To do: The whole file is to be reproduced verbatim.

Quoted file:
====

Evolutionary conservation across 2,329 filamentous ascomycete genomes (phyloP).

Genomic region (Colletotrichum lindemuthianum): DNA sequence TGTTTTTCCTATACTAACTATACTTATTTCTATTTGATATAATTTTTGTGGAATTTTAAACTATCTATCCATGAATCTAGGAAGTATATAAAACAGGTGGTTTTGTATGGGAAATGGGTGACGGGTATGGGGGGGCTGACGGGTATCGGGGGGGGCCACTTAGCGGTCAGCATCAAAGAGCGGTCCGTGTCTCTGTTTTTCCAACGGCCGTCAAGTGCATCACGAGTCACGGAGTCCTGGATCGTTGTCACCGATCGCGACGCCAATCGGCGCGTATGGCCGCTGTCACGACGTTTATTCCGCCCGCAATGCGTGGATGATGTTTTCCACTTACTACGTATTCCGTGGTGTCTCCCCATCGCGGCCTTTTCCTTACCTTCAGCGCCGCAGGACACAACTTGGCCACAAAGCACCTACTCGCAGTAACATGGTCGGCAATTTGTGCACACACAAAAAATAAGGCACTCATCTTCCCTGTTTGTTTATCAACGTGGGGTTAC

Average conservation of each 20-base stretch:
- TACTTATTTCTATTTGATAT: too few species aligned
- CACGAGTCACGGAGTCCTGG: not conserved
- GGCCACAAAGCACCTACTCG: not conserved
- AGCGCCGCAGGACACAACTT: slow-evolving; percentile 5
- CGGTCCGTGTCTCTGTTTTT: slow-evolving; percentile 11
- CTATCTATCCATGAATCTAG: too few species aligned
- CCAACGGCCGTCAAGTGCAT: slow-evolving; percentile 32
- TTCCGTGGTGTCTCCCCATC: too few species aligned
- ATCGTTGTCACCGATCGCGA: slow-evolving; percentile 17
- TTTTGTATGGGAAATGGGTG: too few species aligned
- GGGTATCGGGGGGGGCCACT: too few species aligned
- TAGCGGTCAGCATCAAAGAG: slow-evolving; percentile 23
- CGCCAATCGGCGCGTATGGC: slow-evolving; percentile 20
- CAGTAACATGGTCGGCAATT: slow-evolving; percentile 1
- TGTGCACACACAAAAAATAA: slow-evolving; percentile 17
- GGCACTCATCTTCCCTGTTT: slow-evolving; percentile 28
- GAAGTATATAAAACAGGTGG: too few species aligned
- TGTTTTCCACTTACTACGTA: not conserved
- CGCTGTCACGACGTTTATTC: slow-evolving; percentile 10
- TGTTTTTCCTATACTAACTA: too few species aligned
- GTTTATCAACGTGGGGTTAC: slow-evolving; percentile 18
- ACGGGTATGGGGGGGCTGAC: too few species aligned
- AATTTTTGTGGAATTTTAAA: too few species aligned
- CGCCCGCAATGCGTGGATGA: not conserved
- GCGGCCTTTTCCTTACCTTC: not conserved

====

Evolutionary conservation across 2,329 filamentous ascomycete genomes (phyloP).

Genomic region (Colletotrichum lindemuthianum): DNA sequence TGTTTTTCCTATACTAACTATACTTATTTCTATTTGATATAATTTTTGTGGAATTTTAAACTATCTATCCATGAATCTAGGAAGTATATAAAACAGGTGGTTTTGTATGGGAAATGGGTGACGGGTATGGGGGGGCTGACGGGTATCGGGGGGGGCCACTTAGCGGTCAGCATCAAAGAGCGGTCCGTGTCTCTGTTTTTCCAACGGCCGTCAAGTGCATCACGAGTCACGGAGTCCTGGATCGTTGTCACCGATCGCGACGCCAATCGGCGCGTATGGCCGCTGTCACGACGTTTATTCCGCCCGCAATGCGTGGATGATGTTTTCCACTTACTACGTATTCCGTGGTGTCTCCCCATCGCGGCCTTTTCCTTACCTTCAGCGCCGCAGGACACAACTTGGCCACAAAGCACCTACTCGCAGTAACATGGTCGGCAATTTGTGCACACACAAAAAATAAGGCACTCATCTTCCCTGTTTGTTTATCAACGTGGGGTTAC

Average conservation of each 20-base stretch:
- TACTTATTTCTATTTGATAT: too few species aligned
- CACGAGTCACGGAGTCCTGG: not conserved
- GGCCACAAAGCACCTACTCG: not conserved
- AGCGCCGCAGGACACAACTT: slow-evolving; percentile 5
- CGGTCCGTGTCTCTGTTTTT: slow-evolving; percentile 11
- CTATCTATCCATGAATCTAG: too few species aligned
- CCAACGGCCGTCAAGTGCAT: slow-evolving; percentile 32
- TTCCGTGGTGTCTCCCCATC: too few species aligned
- ATCGTTGTCACCGATCGCGA: slow-evolving; percentile 17
- TTTTGTATGGGAAATGGGTG: too few species aligned
- GGGTATCGGGGGGGGCCACT: too few species aligned
- TAGCGGTCAGCATCAAAGAG: slow-evolving; percentile 23
- CGCCAATCGGCGCGTATGGC: slow-evolving; percentile 20
- CAGTAACATGGTCGGCAATT: slow-evolving; percentile 1
- TGTGCACACACAAAAAATAA: slow-evolving; percentile 17
- GGCACTCATCTTCCCTGTTT: slow-evolving; percentile 28
- GAAGTATATAAAACAGGTGG: too few species aligned
- TGTTTTCCACTTACTACGTA: not conserved
- CGCTGTCACGACGTTTATTC: slow-evolving; percentile 10
- TGTTTTTCCTATACTAACTA: too few species aligned
- GTTTATCAACGTGGGGTTAC: slow-evolving; percentile 18
- ACGGGTATGGGGGGGCTGAC: too few species aligned
- AATTTTTGTGGAATTTTAAA: too few species aligned
- CGCCCGCAATGCGTGGATGA: not conserved
- GCGGCCTTTTCCTTACCTTC: not conserved